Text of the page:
Part of the “American Masters” documentary series, “Norman Lear” is a very bittersweet look in to a man who changed culture and television as we know it. Before Norman Lear, not many television shows and mainstream television networks were willing to step forward and address issues that confronted social and economic problems. Norman Lear is a man who grew up in a troubled family and spent a lot of his life remolding television in to a medium that could change how we think and ask us to reflect on our lives. Mr. Lear used a lot of his own experiences to help create some of the most important television series of all time. From “All in the Family” which brought important issues to our homes through comedy, “The Jeffersons” about changing the racial dynamic in a higher class setting. There was “Maude” which explored a very strong sitcom heroine of the feminist ilk, and “Good Times” which explored the life of a family in poverty.
Those series and so much more garnered Norman Lear a lot of flack and controversy, especially from the American public, all whom were either grateful or angry that Lear discussed topics we normally didn’t. One clip in particular shows a woman standing up during a talk show to complain to Mr. Lear about how she had to explain to her young daughter what was a Vasectomy was. After angrily discussing about how she had to tackle her daughter’s curiosity, another audience member stands up in his defense pondering why she had to even evade explaining what is a normal medical process. Norman Lear is a man who seemingly stepped in to completely redefining television. He then somewhat embraced the endless backlash he was given by the media for allegedly centering a show on a “Lovable Bigot” like Archie Bunker, a claim Rob Reiner often disputes.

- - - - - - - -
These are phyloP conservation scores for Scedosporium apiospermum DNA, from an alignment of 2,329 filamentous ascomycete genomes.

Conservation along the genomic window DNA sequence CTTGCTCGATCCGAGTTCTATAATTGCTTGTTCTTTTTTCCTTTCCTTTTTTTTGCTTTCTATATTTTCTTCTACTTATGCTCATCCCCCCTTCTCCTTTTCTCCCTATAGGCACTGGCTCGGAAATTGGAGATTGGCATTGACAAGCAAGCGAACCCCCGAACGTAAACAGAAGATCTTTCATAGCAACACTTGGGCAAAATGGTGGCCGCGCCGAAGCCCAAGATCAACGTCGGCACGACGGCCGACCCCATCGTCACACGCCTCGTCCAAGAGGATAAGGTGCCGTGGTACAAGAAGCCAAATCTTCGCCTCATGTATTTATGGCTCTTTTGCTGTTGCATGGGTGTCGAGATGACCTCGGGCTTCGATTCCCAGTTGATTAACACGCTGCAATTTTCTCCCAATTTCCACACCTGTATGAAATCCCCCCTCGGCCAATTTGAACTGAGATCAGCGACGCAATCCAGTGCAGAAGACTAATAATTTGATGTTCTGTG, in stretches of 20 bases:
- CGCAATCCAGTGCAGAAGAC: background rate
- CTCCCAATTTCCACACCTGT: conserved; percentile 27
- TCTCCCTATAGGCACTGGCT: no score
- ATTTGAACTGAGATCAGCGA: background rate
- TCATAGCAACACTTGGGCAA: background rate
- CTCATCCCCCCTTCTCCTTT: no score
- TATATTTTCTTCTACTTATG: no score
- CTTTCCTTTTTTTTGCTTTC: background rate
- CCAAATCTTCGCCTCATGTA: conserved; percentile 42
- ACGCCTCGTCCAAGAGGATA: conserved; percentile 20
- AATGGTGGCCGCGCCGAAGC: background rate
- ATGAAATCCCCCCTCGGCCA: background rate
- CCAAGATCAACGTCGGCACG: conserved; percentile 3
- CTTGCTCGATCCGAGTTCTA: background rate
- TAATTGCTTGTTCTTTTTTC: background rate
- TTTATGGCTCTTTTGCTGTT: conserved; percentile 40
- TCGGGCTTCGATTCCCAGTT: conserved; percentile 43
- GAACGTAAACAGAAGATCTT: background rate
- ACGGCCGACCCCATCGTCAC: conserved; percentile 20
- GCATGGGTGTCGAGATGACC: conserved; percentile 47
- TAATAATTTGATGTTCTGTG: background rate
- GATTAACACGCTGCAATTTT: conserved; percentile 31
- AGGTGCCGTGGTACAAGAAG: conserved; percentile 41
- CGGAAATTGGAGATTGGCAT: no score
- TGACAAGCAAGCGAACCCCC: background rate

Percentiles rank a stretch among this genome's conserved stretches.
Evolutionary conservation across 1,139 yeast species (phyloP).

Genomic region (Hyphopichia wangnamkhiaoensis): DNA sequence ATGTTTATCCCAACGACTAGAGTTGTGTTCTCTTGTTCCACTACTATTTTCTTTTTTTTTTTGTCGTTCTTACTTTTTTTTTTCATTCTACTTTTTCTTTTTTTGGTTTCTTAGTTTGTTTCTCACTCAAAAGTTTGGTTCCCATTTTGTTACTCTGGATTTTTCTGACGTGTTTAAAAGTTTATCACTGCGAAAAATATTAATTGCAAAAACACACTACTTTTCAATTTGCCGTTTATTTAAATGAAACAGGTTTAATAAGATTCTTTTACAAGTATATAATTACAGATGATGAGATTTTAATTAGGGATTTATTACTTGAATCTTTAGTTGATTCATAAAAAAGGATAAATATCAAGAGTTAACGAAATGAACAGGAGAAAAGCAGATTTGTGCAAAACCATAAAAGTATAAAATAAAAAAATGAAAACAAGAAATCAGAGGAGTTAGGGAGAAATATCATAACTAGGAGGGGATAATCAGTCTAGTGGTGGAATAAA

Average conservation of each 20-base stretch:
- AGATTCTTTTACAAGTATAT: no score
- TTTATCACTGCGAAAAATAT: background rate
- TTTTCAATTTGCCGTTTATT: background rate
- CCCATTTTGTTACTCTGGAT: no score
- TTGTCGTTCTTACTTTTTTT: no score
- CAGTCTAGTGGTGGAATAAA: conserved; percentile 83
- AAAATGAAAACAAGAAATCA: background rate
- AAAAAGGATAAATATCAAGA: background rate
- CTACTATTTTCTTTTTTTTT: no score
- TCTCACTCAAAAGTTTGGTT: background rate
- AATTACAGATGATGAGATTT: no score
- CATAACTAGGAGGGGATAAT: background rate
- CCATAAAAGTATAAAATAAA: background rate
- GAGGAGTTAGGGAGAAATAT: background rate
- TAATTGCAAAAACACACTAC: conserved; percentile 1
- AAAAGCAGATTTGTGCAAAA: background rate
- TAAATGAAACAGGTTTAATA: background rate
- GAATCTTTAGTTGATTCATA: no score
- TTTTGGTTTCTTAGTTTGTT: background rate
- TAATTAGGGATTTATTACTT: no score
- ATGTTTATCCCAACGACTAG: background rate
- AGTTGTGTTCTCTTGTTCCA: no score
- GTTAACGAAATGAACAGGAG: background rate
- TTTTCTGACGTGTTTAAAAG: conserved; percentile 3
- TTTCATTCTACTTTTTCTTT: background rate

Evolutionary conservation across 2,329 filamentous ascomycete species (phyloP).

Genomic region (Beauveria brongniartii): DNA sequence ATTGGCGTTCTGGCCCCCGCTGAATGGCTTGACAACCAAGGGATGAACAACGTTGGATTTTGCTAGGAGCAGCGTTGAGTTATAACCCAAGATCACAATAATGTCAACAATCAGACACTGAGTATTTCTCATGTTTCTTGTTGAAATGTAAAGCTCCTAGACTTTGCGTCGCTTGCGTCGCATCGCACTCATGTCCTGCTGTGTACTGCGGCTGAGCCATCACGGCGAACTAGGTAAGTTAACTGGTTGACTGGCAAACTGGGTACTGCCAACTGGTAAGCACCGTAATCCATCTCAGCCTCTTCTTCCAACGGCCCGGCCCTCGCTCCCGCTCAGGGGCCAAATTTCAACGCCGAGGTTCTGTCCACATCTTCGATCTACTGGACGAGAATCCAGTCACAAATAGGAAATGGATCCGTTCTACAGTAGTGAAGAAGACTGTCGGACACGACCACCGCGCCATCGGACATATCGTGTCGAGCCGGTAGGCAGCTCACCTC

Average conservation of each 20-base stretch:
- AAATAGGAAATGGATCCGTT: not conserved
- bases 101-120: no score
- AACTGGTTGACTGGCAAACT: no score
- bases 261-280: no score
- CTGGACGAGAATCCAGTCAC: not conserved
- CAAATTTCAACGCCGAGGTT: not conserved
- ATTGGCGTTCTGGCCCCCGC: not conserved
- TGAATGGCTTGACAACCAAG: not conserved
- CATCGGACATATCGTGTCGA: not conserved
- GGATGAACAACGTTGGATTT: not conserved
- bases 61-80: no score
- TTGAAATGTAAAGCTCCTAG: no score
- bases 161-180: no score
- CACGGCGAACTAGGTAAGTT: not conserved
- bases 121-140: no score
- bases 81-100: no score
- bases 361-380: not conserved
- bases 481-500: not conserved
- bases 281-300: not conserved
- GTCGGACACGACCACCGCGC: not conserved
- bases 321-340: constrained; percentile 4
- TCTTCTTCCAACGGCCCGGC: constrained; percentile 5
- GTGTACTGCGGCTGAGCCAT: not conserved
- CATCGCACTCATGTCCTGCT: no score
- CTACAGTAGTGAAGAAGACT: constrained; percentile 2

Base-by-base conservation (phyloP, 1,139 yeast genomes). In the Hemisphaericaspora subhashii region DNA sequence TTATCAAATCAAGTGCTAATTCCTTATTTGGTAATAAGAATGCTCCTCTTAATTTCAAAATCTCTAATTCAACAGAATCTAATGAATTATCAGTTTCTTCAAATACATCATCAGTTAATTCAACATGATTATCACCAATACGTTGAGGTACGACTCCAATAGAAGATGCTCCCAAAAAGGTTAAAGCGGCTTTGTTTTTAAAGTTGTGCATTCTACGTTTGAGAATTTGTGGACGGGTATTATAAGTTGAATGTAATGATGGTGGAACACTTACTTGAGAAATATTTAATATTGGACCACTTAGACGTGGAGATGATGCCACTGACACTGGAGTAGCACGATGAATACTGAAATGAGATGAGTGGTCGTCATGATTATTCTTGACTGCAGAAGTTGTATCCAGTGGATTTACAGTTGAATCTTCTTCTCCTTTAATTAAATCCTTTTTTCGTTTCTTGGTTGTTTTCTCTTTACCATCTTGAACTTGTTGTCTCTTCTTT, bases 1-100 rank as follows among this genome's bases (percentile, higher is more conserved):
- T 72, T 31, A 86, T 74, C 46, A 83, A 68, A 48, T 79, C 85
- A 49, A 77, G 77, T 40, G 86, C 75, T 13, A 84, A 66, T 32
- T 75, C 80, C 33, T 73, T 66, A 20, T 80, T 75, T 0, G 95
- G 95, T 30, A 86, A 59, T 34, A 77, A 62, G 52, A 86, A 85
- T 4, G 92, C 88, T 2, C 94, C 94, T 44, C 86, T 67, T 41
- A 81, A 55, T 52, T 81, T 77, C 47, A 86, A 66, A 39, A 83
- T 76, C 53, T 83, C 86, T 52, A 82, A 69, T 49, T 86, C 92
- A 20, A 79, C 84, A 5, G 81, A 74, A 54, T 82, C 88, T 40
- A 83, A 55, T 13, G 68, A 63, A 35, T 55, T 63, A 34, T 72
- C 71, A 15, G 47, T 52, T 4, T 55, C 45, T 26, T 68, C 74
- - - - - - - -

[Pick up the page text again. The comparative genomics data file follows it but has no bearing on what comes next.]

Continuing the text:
Much of “Another Version of You” succeeds in unfolding what is one of the most compelling Hollywood stories of all time. Behind the tales of Lear building series, and discussing the old times with fellow legends Mel Brooks and Carl Reiner, there’s also the tale of a man who never had an easy life. He was bounced from home to home, had a very distant mother, had to spend most of his life working for what he wanted, and even had to deal with the horrific suicide of his beloved wife. Even at his age, Lear breaks down in tears discussing the night he found her. It helps us understand a man who is so in tune to the human condition that it’s not at all surprising he found a way to transfer so much of that pain and comedy in to thought provoking and often evocative entertainment. Norman Lear is a very revered and beloved icon of entertainment and he’s a very humble man to watch and listen to.
His anecdotes and experience amount to a very engrossing and heart breaking story of a man whose spent most of his life doing what most comic geniuses have done: using pain to make people laugh.
Premieres on PBS nationwide tonight at 9p.m. (check local listings) and is available same day on Blu-Ray, DVD and Digital HD via PBS Distribution.